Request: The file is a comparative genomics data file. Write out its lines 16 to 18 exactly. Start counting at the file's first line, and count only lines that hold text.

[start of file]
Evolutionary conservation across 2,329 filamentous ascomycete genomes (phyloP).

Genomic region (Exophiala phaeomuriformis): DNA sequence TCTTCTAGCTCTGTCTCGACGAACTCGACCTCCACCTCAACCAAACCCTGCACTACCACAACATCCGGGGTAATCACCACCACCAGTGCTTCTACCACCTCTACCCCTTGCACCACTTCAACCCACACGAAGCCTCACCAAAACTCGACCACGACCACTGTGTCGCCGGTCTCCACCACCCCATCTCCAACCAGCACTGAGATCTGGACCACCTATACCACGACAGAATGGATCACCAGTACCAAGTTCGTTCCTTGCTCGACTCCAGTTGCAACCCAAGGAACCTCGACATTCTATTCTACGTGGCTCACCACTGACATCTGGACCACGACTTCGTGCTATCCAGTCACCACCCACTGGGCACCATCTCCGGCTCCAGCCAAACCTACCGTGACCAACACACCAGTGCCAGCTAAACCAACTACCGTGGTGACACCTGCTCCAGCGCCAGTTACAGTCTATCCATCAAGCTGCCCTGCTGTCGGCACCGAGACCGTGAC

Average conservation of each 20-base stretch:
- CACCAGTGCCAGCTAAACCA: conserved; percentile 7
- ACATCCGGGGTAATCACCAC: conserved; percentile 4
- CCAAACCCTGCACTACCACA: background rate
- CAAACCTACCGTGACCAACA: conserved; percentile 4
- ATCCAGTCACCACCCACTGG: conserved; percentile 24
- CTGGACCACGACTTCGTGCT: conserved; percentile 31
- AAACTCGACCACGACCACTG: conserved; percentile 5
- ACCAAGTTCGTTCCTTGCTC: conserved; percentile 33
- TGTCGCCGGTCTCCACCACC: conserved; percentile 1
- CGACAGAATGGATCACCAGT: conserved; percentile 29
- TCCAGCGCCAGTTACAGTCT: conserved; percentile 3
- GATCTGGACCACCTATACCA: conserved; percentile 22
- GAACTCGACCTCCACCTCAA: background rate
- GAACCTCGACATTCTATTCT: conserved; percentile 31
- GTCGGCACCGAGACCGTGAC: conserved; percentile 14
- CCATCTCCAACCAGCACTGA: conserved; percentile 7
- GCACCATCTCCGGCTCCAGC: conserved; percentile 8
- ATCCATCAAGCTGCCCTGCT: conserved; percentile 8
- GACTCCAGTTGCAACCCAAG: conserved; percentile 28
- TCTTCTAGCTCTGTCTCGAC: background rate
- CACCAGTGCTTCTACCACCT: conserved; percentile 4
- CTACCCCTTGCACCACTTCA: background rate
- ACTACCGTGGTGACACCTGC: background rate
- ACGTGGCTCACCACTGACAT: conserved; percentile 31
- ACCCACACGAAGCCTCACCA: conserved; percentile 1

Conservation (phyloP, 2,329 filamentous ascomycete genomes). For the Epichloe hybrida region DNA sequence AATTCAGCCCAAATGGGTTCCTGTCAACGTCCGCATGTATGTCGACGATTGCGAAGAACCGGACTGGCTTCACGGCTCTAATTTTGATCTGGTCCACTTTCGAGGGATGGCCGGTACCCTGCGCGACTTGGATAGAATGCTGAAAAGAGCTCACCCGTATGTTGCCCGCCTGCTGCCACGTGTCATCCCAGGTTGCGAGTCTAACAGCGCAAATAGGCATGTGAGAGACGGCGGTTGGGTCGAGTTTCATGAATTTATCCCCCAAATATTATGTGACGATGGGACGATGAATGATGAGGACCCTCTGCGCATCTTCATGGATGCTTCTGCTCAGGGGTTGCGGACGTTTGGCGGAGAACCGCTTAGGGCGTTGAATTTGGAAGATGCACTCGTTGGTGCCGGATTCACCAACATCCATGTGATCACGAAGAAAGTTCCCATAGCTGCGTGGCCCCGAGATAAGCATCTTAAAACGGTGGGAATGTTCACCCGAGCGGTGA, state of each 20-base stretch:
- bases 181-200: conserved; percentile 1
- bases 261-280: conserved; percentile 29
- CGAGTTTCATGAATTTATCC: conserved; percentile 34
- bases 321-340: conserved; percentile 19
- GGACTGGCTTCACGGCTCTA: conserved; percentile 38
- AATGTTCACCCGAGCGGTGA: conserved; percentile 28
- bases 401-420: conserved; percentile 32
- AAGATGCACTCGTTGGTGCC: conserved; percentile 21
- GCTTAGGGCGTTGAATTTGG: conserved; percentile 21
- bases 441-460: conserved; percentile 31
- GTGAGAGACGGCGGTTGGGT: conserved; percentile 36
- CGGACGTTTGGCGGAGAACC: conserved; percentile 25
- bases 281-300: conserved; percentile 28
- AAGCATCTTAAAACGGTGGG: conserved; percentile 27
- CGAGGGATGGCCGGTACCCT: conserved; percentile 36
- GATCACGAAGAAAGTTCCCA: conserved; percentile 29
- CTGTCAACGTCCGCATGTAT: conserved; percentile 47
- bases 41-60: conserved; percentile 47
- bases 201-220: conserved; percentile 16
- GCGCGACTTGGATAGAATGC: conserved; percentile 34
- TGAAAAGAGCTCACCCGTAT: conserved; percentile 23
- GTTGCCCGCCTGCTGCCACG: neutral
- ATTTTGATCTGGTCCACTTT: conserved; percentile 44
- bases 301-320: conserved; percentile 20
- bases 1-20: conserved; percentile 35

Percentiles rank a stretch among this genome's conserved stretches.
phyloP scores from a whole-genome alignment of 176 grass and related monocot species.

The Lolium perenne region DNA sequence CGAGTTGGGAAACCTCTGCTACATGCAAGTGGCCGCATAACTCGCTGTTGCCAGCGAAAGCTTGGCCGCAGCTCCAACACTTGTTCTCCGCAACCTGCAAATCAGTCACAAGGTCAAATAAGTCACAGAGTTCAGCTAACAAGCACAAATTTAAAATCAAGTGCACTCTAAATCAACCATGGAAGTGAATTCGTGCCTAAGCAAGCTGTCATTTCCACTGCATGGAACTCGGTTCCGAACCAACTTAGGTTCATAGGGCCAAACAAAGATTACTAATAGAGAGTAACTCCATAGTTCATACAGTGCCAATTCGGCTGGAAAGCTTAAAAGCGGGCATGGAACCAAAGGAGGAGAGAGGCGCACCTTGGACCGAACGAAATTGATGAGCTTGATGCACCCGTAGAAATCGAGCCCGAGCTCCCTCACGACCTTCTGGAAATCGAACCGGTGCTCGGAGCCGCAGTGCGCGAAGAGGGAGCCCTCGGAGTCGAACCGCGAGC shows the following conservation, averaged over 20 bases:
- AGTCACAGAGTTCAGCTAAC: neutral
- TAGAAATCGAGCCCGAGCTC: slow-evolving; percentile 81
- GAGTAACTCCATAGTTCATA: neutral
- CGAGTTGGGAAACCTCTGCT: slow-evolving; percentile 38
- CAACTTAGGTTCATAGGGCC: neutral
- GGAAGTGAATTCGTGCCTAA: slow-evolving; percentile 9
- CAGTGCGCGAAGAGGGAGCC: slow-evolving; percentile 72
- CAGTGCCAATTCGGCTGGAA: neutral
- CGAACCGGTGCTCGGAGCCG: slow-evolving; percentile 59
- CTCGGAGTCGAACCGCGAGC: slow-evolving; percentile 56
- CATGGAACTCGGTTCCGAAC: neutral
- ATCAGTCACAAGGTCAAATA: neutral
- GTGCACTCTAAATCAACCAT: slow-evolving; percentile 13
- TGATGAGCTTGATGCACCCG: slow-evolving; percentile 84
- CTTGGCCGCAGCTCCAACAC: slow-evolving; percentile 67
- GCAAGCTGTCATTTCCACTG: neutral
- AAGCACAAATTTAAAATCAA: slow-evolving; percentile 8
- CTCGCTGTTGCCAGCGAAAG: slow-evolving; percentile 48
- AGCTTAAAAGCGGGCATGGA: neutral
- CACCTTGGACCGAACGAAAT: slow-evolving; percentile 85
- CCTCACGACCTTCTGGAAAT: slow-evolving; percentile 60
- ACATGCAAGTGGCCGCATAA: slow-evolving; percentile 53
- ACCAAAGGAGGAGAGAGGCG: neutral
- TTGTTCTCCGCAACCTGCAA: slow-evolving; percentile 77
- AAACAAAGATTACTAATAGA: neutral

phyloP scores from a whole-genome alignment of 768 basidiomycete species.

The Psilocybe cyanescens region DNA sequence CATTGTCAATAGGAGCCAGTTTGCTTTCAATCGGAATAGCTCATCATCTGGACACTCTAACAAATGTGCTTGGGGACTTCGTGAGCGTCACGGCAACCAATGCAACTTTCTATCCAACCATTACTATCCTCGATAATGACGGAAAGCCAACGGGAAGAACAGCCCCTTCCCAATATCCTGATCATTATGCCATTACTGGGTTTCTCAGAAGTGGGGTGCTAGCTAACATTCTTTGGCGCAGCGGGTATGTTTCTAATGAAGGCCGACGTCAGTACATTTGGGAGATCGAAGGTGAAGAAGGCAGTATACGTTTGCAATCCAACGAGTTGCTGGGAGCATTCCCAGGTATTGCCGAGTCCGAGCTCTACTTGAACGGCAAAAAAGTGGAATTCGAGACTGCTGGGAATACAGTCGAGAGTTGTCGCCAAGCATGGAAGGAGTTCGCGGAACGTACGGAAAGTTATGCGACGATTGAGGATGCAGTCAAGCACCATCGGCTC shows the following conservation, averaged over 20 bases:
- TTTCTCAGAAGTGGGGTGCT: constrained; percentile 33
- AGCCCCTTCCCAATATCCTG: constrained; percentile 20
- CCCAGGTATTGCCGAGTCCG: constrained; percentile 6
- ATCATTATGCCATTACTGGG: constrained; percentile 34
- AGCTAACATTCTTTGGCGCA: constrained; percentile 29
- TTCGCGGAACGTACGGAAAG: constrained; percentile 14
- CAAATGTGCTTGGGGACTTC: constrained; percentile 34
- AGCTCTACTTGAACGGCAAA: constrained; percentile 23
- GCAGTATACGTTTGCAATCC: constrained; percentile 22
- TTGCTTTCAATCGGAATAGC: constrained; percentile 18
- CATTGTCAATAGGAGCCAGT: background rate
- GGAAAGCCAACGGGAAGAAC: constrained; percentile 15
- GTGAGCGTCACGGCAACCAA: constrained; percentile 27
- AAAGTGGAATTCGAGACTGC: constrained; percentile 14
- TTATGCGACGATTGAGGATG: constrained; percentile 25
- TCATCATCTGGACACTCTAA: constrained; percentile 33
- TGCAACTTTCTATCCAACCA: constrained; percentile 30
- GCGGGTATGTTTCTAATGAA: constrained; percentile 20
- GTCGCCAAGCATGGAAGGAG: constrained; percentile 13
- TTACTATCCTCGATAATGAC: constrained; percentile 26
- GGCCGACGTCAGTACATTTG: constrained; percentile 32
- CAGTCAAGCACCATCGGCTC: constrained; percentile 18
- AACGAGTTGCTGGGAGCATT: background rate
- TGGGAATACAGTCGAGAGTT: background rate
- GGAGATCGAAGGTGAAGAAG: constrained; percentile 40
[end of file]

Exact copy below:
- GAACTCGACCTCCACCTCAA: background rate
- GAACCTCGACATTCTATTCT: conserved; percentile 31
- GTCGGCACCGAGACCGTGAC: conserved; percentile 14